By Eric Johnson
Note: The following was originally printed in the September/October 2023 edition of Mormonism Researched. To request a free subscription, please visit here.
If only I had that proverbial nickel for every time a member of The Church of Jesus Christ of Latter-day Saints asked, “So who’s your living prophet?”
The question is certainly a tongue-in-cheek reference to the Great Apostasy, which Mormonism says took place soon after the death of Christ’s apostles. This doctrine teaches that all biblical authority was lost soon after the death of Jesus’s apostles sometime after AD 100; it wasn’t restored to its former-day glory until Joseph Smith organized his church in 1830. The question is meant to confound the Bible-believing Christian and show how biblical Christianity has no living leaders who can compare to those leading the LDS Church.
The way I have dealt with the question is usually not considered sarcastic or snarky by the Latter-day Saint. I merely ask, “Tell me who your living prophet is?” Every time, the Latter-day Saint will proudly point to 17th President Russell M. Nelson as the man they believe hears directly from God.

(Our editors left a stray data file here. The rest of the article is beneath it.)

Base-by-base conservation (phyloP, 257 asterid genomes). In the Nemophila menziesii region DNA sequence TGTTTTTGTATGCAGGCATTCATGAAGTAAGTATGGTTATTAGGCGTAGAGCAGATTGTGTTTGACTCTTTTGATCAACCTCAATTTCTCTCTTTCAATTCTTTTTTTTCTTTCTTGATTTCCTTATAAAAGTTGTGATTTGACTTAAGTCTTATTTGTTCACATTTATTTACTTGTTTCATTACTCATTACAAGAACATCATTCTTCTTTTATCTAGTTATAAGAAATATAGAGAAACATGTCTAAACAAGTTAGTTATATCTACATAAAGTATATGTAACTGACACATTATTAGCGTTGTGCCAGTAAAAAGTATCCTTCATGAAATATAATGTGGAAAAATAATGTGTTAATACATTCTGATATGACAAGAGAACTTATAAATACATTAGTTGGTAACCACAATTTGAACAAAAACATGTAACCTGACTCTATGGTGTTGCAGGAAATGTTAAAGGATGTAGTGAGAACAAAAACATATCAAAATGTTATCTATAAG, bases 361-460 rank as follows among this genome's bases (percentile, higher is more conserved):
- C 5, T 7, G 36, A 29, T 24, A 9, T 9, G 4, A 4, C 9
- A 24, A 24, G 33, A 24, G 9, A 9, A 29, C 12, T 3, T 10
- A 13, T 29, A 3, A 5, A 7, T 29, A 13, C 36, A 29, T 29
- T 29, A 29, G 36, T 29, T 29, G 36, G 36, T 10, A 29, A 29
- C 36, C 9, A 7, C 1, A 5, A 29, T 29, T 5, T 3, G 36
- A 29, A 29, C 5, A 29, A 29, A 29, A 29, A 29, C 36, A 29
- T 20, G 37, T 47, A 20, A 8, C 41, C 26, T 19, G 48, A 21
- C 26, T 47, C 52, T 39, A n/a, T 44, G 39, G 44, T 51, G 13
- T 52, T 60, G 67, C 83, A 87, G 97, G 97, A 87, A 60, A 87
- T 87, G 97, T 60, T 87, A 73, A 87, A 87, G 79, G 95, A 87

I then respond, “I do have a living prophet as well.” I want them to try to guess who this is, so I wait long enough to allow them to guess before I reveal the answer. The mike drop moment comes when I say, “It is Jesus Himself.”
Usually there is a rolling of eyes with a “yeah, of course” response from the Mormon. I insist that I’m serious and can reference a particular book of the Bible to show how Jesus fulfills the role of prophet, apostle, and priest—terms that the Latter-day Saint knows.
First, I say, Jesus is the Christian’s living prophet. I take the person to Hebrews 1:1-2. It says, “God, who at sundry times and in divers manners spake in time past unto the fathers by the prophets, Hath in these last days spoken unto us by his Son, whom he hath appointed heir of all things, by whom also he made the worlds.”